Review: A Nightmare on Elm Street (1984)
I watched “A Nightmare on Elm Street” from 1984, the original film of the slasher series of the same title, and the debut of now-famous blade-gloved serial killer Fred “Freddy” Krueger.
I watched this movie because I found it accidentally, at a public book swap case at Kew Gardens station, where I sometimes stop to check what’s there and what’s new. The other day, someone had added a burned DVD inside a CD jewel case with a self-printed, slightly blurry cover of Wes Craven’s “A Nightmare on Elm Street”; it immediately caught my attention. The cover just showed an ink jet print of the official poster of the first Elm Street film, with distinct blank margins on both of its sides. On closer inspection, I learned that – this was handwritten on the digital medium inside the jewel case – the DVD should not only include the original but the first three films of the slasher saga, released between 1984 and 1987. I took this gem with me and recently decided to have a home screening (luckily, I kept one of my old laptops, one with a built-in DVD drive).
The 1984 “A Nightmare on Elm Street” – the first film of the series – was directed by Wes Craven. Its two main locations are the “real” world on the one hand, and the dream world on the other. Fred Krueger, who has a complex history of being a child killer who was not convicted due to a technicality and got finally burnt by a mob of furious parents, lives on in the dream world of certain children. One of them is the blond high-school girl Tina, who saw Fred in her dreams, and so did her friend Nancy. Tina is not able to get Fred’s weird face and the sound of his fingernails out of her head, while Nancy mentions that the person in her dream didn’t have fingernails but some kind of finger-knives instead, and she describes the horrible sound these tools made as: “Screeeeeeee.”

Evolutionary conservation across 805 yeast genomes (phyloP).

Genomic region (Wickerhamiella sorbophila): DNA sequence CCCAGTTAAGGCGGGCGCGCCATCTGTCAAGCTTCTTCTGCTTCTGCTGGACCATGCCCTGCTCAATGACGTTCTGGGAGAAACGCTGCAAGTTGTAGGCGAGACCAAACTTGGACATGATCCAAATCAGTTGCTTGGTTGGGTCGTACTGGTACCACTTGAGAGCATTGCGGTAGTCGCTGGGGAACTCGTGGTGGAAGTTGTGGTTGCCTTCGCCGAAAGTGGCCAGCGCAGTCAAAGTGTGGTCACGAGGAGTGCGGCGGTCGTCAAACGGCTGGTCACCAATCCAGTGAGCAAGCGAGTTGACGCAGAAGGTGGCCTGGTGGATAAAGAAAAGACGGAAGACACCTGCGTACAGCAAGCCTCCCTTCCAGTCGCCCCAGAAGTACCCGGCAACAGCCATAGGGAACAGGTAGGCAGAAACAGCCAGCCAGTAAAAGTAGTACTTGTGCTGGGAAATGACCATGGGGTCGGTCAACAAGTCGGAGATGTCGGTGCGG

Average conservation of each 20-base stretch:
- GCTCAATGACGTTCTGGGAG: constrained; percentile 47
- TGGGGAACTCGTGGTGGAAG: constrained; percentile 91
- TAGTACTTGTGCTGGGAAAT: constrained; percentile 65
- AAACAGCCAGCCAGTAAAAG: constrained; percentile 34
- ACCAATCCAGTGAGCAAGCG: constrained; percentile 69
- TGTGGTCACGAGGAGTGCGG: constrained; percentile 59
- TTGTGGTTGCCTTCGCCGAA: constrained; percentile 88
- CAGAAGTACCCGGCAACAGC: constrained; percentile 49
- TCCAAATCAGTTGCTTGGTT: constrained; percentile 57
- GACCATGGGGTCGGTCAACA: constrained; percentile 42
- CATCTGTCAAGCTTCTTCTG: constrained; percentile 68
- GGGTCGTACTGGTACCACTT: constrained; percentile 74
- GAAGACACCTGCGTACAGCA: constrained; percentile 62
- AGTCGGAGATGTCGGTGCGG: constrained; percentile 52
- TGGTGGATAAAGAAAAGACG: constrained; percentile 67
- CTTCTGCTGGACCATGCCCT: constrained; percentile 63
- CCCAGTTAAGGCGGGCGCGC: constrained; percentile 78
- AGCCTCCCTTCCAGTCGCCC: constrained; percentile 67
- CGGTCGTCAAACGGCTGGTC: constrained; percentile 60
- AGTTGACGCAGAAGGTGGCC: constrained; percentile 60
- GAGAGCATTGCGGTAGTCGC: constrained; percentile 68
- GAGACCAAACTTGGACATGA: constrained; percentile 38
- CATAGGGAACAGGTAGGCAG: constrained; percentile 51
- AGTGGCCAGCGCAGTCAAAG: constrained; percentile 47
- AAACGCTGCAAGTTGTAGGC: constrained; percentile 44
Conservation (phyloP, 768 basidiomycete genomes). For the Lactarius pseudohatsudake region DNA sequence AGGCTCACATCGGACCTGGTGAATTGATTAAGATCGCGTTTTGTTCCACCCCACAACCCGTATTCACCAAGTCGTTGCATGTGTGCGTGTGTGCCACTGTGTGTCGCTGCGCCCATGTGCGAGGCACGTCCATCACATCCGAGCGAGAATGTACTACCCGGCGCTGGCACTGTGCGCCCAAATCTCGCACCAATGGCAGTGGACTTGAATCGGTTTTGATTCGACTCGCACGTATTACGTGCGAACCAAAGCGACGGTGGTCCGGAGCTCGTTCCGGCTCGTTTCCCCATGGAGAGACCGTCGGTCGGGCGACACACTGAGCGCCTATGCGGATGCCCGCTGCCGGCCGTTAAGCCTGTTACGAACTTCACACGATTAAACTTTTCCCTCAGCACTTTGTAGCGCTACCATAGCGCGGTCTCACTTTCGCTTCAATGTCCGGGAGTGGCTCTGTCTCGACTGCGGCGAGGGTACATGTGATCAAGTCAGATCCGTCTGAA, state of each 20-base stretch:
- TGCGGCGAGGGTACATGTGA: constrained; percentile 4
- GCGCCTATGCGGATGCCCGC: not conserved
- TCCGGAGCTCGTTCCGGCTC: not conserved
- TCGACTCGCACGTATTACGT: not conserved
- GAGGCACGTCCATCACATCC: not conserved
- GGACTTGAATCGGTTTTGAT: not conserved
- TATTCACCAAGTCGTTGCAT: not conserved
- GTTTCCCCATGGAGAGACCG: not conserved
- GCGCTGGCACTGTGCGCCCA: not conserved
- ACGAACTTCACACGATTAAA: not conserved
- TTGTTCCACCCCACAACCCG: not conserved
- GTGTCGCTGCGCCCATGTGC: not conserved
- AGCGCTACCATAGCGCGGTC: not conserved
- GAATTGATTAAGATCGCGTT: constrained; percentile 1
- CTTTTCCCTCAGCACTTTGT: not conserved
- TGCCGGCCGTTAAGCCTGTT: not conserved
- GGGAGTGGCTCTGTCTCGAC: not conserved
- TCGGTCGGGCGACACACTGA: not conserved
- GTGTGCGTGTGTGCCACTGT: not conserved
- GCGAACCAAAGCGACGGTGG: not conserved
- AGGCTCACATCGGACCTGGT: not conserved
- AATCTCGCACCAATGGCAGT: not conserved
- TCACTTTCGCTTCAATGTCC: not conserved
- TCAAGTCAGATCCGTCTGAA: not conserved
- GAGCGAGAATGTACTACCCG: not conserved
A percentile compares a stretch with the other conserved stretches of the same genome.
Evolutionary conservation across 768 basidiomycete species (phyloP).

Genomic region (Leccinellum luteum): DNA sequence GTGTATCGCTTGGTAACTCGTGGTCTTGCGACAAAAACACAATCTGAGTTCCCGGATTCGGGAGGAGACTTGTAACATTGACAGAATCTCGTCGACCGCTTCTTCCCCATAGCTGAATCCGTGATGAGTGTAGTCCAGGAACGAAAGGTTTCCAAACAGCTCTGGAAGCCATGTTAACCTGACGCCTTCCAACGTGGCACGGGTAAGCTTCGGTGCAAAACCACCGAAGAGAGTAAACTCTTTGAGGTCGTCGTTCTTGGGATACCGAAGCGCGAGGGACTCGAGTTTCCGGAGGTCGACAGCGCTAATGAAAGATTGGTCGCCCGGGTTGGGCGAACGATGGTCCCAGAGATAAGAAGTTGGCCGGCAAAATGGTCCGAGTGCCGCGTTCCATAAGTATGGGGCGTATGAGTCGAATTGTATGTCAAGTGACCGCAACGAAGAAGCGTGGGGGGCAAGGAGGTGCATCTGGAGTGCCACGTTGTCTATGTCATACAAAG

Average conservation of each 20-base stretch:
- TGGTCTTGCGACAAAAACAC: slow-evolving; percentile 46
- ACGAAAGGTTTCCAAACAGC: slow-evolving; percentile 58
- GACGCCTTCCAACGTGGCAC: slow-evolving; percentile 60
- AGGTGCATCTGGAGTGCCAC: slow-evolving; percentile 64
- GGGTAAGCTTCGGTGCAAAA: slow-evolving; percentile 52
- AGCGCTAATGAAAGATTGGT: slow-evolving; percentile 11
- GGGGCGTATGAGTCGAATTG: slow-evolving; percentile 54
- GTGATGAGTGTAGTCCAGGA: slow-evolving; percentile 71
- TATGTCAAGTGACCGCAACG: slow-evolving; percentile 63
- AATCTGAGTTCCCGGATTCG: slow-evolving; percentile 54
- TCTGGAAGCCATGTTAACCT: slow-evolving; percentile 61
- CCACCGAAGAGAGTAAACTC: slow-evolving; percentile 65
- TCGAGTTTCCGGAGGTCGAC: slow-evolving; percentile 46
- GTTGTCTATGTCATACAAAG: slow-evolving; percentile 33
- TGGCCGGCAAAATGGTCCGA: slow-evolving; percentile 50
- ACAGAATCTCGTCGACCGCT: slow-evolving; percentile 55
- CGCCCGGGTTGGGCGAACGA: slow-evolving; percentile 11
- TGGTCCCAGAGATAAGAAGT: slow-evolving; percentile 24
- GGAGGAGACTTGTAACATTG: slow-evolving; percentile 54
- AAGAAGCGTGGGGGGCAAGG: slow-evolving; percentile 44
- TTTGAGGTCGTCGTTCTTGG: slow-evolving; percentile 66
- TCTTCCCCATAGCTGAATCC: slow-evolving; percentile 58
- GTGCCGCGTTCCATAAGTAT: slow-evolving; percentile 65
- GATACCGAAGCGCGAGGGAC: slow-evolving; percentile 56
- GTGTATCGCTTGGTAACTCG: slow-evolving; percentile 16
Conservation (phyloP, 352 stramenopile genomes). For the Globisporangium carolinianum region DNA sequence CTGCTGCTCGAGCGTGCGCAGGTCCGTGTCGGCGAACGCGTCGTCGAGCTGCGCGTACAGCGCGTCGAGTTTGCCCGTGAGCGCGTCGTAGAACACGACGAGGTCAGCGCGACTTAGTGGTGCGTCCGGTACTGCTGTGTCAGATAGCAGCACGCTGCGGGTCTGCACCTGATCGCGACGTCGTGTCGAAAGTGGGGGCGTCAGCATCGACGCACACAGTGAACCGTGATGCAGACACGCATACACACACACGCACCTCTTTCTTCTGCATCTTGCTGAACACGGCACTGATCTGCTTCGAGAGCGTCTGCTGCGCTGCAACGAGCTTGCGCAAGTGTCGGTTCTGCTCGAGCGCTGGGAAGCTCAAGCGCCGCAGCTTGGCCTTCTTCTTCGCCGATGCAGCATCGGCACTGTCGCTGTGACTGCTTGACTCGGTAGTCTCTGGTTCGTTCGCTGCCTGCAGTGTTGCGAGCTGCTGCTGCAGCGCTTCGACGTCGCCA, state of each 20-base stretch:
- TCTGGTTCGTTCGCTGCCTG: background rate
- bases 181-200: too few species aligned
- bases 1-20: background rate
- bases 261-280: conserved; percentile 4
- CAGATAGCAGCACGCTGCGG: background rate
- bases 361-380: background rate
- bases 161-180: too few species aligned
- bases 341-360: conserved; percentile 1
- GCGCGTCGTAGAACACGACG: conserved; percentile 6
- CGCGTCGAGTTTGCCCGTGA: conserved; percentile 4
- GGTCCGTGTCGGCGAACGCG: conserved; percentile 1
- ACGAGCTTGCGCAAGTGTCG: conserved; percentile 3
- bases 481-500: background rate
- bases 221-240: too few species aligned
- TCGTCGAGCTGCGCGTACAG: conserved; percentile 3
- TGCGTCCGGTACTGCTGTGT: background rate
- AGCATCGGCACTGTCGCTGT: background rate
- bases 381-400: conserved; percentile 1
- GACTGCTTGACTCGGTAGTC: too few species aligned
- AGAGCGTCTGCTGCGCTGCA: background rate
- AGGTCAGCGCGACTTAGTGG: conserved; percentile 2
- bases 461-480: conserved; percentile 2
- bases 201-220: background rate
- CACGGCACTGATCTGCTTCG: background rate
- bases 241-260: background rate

Krueger – who is very powerful and almost invulnerable in the dream world – generally attacks his victims after they have fallen asleep – by making use of these knives. They are his tool for tearing down the boundaries between the two worlds, symbolized e.g. by linen, walls, or even water. And finally – as demonstrated with Tina, his first victim, – Fred’s knives cut skin and flesh in a violent action that is visible in both the “real” and the dream world.
The major part of the film focuses on Nancy and her strategies to fight Fred. In order to keep him away, she needs to stay awake – that’s what she understands immediately. This is why she turns to “Stay Awake”-pills and drinking huge amounts of coffee. Her mother tries to handle her inner demons with the help of alcohol and cigarettes instead. At one point, after Nancy brought Fred’s hat from the dream world to the “real” world, she realises how she could defeat her evil opponent, and, finally, develops a risky plan.
After this point, it becomes clear what the film really is about: trust and reliability, or: the cracks in the surface of the idealized American suburban live. This is evident, in particular, when Nancy gets strongly dependent on people close to her to put her plan into practice, such as her boyfriend Glen (played by Johnny Depp in his first acting role) or her father Ltd. Donald Thompson. At that time, her mother has already drifted into another world, made from intoxication by substances.
I very much enjoyed watching “A Nightmare on Elm Street”. In particular, I liked the interplay of the real and the dream world in this film, represented in the sequences in which it was initially unclear which “world” was actually shown. I also liked Fred Kruger’s approach to art through his very own “concetto spaziale” that he developed through a variety of materials. Other aspects I liked were the reference to Shakespeare’s “Hamlet” and to learn about “the Balinese way of dreaming.”
What I didn’t like about the DVD was the fact that only the first of the Elm Street films worked. The other two files on it were corrupted.